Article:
Major Robert Anderson, the commander of Fort Sumter, was a virtuous man caught in a terrible spot. While his personal but generally private loyalties lay with the South, his duty as he saw it was to the United States government.
In the early evening of December 26, 1860, at Fort Moultrie, Charleston, South Carolina, Captain Abner Doubleday invited Major Robert Anderson to an early evening tea. Anderson politely declined, ordering Doubleday to prepare his men for immediate transfer to a different post. “I have determined to evacuate this post immediately, for the purpose of occupying Fort Sumter,” Anderson stated. “I can only allow you twenty minutes to form your company and be in readiness to start.” Doubleday’s men were ready in ten minutes. For the most part, Anderson had kept the move secret until the very last minute. “No one, of course, would deliberately betray a secret of this kind,” Doubleday explained in his memoirs of Secession Winter, “but it sometimes happens, under such circumstances, that officers given indications of what is about to take place by sending for their washing, packing their trunks, and making changes in their messing arrangements.” Anderson could not take these risks by revealing too much too early, even to his own officers.
As a diversion to the eyes and intelligence of the South Carolinians, Anderson had ordered earlier on Christmas Day a preparation to move the families of the men to the safety of an old fort, Fort Johnson, located in the western part of Charleston Harbor. Their boats departed around noon on the 26th. That same afternoon, Fort Moultrie’s Surgeon Samuel Crawford and Major Robert Anderson spied a steamer appearing as though it might enter the harbor. If so, it might need Fort Moultrie’s protection and could cause a huge problem for Anderson’s plan. “I hope she will not attempt to come in,” Anderson confided to his surgeon. “It would greatly embarrass me. I intend to move to Fort Sumter to night” he quietly and unexpectedly admitted. The steamer moved on, but Anderson used the moment to order Crawford to prepare to move the medical necessities for the hospital. This revelation was a necessary and calculated risk on Anderson’s part.
When the real move came, under the cover of an early evening dusk, Anderson ordered Captain John G. Foster to remain at Fort Moultrie and “to fire on any vessel that attempted to interfere with the crossing of the boats loaded with troops. Five guns were loaded for this purpose.” Seven barges moved the Federal troops, and twenty of Doubleday’s men carried arms and served as marines, landing first and taking Fort Sumter from the workmen living there. Before arriving, however, a South Carolinian harbor patrol steamer had passed close by, but Doubleday’s men hid their weapons under the clothing, thus avoiding any reflection off of the barrels that might give away the move. The steamer passed within roughly 100 yards of Doubleday’s barge, but it failed to notice any part of Anderson’s movement. Doubleday’s twenty men easily captured the fort from the angry and surprised workman, many of whom openly professed strong support for secession. When the last of the seven barges landed on Fort Sumter, the men remaining at Fort Moultrie fired several signal guns, giving notice to the barges that had moved the women and children earlier in the day to Fort Johnson to head now to their true destination, Fort Sumter.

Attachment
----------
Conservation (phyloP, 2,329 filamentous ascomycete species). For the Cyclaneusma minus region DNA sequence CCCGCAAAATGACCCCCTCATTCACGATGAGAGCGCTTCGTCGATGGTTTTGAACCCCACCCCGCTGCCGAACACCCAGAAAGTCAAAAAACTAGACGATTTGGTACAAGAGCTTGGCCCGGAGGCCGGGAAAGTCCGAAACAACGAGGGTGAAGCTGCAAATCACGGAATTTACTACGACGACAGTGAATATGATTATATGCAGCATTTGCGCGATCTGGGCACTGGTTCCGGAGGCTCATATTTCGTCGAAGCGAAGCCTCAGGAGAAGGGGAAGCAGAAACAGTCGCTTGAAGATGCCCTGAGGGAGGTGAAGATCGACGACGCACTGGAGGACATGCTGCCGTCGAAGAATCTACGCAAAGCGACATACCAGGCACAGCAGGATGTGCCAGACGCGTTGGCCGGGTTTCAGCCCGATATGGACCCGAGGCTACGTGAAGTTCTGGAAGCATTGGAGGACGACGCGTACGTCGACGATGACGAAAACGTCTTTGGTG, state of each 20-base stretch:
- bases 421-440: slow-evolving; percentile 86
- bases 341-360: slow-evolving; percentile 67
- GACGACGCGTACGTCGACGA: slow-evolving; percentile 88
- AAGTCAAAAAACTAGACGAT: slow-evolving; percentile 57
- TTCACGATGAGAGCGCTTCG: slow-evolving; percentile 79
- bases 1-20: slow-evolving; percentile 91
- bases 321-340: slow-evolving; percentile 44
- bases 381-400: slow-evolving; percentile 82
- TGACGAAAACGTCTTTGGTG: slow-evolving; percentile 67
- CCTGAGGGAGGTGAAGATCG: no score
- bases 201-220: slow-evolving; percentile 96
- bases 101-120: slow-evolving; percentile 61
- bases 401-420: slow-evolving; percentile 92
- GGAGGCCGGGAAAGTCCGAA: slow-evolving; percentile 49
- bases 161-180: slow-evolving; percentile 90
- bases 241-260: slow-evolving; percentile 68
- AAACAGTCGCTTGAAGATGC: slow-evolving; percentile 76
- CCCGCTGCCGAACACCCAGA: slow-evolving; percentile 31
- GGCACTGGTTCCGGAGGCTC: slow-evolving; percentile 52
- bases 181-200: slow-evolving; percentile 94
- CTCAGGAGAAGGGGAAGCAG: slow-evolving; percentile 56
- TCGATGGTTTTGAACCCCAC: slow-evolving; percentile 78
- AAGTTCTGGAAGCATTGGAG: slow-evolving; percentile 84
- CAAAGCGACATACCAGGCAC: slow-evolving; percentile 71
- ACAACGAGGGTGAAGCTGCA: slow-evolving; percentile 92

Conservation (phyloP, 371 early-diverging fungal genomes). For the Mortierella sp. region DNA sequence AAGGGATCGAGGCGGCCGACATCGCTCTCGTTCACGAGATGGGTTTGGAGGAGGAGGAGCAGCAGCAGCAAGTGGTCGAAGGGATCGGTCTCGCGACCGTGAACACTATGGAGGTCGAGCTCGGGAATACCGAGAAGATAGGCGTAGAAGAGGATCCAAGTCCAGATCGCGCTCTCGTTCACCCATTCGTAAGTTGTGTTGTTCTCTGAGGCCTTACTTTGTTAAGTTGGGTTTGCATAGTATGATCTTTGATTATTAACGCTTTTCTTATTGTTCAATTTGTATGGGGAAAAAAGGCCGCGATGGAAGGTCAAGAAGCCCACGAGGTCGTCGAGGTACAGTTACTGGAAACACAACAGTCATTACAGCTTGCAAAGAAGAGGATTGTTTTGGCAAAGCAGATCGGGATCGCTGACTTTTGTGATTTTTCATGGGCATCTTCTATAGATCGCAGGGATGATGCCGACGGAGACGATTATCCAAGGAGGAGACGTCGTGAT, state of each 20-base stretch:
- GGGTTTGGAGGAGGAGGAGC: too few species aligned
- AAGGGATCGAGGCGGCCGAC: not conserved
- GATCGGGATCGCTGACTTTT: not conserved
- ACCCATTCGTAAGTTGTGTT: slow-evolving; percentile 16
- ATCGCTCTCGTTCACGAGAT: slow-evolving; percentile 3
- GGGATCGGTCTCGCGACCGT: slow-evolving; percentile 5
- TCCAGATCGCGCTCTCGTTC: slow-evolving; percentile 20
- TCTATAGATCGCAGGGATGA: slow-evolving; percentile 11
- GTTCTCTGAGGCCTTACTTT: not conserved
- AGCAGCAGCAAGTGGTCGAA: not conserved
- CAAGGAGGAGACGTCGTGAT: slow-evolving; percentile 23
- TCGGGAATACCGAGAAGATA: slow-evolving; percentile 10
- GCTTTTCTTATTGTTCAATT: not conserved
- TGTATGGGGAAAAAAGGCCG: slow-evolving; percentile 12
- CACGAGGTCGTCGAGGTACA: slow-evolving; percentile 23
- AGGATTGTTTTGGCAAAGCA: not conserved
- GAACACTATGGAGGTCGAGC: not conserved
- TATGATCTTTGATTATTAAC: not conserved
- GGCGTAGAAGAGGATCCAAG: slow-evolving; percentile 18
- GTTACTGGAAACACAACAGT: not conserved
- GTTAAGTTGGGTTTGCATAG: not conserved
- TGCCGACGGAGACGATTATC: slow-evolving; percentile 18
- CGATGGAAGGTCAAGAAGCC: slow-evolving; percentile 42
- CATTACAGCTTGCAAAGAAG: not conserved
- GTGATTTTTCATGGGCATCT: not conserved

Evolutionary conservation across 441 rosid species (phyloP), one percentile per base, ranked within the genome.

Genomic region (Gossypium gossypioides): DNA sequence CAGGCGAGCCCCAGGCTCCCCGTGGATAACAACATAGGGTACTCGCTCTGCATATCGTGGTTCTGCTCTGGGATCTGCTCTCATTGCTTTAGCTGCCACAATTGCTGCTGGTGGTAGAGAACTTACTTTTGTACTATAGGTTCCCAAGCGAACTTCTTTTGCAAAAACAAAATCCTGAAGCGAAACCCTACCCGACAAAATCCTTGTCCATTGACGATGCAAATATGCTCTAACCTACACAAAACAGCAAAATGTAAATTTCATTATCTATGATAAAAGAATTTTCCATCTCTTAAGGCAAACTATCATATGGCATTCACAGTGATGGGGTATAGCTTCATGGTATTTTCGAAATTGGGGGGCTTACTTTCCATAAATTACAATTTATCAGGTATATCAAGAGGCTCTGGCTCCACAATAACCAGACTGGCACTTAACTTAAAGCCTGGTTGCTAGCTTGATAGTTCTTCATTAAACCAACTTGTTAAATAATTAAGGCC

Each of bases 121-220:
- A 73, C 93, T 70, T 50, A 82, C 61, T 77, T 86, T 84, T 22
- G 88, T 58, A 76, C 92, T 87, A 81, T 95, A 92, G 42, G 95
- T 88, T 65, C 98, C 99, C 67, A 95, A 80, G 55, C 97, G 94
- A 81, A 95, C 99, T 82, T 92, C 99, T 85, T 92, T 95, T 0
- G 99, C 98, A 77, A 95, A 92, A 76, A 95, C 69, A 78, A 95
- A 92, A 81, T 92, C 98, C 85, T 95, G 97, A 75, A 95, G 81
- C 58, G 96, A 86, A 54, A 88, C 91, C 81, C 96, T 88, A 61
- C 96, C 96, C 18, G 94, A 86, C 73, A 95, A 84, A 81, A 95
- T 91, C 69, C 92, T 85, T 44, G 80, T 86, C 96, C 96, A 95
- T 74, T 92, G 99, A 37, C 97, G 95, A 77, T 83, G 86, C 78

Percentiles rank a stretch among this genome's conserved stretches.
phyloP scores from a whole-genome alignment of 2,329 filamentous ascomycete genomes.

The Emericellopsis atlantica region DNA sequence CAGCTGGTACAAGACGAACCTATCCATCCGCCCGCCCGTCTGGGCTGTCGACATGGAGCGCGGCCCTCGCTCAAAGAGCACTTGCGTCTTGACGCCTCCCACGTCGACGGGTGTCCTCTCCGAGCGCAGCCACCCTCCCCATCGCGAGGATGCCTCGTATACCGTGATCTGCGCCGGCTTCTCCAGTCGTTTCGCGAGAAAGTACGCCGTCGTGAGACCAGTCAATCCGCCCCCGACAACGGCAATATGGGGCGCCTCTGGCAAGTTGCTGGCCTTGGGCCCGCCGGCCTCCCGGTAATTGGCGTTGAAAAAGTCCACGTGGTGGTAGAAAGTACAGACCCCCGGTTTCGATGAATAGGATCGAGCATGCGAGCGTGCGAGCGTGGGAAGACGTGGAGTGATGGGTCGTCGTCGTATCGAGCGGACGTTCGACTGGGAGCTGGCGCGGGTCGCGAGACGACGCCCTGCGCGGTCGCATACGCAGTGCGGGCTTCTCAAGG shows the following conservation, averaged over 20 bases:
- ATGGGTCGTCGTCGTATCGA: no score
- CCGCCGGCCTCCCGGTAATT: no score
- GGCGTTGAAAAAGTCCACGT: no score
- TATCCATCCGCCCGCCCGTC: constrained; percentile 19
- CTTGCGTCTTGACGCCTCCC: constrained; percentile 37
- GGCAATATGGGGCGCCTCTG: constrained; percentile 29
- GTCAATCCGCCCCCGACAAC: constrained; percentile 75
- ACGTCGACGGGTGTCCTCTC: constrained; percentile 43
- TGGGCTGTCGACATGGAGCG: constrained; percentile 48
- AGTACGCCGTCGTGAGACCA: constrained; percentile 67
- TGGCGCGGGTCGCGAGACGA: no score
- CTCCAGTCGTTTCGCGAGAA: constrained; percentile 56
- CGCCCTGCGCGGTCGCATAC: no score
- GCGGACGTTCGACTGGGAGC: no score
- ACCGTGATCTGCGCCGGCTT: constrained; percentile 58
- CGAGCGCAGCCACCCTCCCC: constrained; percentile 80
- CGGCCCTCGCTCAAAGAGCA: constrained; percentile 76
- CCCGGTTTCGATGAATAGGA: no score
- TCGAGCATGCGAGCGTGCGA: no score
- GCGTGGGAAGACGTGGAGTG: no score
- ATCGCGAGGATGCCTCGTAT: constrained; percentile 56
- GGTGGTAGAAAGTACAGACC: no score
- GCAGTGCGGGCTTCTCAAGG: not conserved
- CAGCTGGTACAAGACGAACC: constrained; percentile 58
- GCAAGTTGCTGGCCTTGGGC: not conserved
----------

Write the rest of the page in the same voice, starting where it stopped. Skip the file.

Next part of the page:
Anderson’s plan had worked brilliantly, and the entire transfer was over by 8pm. “Thanks be to God. I give them with my whole heart for His having given me the will, and shewn me the way to bring my command to this Fort,” Anderson wrote to his wife immediately upon the completion of the move.
I can now breathe freely. The whole force of S. Carolina would not venture to attack us. Our crossing was accomplished between six and eight o’clock. I am satisfied that there was no suspicion of what we were going to do. I have no doubt that the news of what I have done will be telegraphed to New York this night. We saw the signal rockets thrown up all around just as our last boat came over. I have not time to write more—as I must make my report to the Ad. Genl…. Praise be to God for His merciful kindness to us. I think that the whole country North and South should thank Him for this step.
Once he had completed his letter to his wife, Anderson reported the movement to his direct superior.
I have the honor to report that I have just completed, by the blessing of God, the removal to this fort of all my garrison, except the surgeon, four non-commissioned officers and seven men. We have one year’s supply of hospital stores and about four months’ supply of provisions for my command. I left orders to have all the guns at Fort Moultrie spiked, and the carriages of the 32-pounders, which are old, destroyed. I have sent orders to Captain Foster, who remains at Fort Moultrie, to destroy all the ammunition which he cannot send over. The step which I have taken was, in my opinion, necessary to prevent the effusion of blood.
The following day, December 27, Captain Foster followed Anderson’s orders, as explained above. He and his men spiked the guns, went into town to pay off any remaining debts to local merchants, and then sailed to Sumter. They also, by Anderson’s orders, cut the flagstaff before leaving Moultrie. “No other flag but the Stars and Stripes shall ever float from that staff,” Anderson explained. The men under Anderson’s command remained in extremely high spirits, but regretted, as they put it, “that Fort Moultrie could not have been blown up.” Another stated: “We are ready to fight, and intend to clean ‘em out.” At noon, Anderson ordered the men to the parade ground for a service to thank God for His providence, mercy, and protection of the flag. “Man’s extremity is God’s opportunity,” the preacher stated. During the thanksgiving ceremony, Anderson, a deeply Christian man, knelt while gripping the cords holding the flag. Inspired by their commander and the gravity of the situation, the men of the fort offered a hearty “Amen.”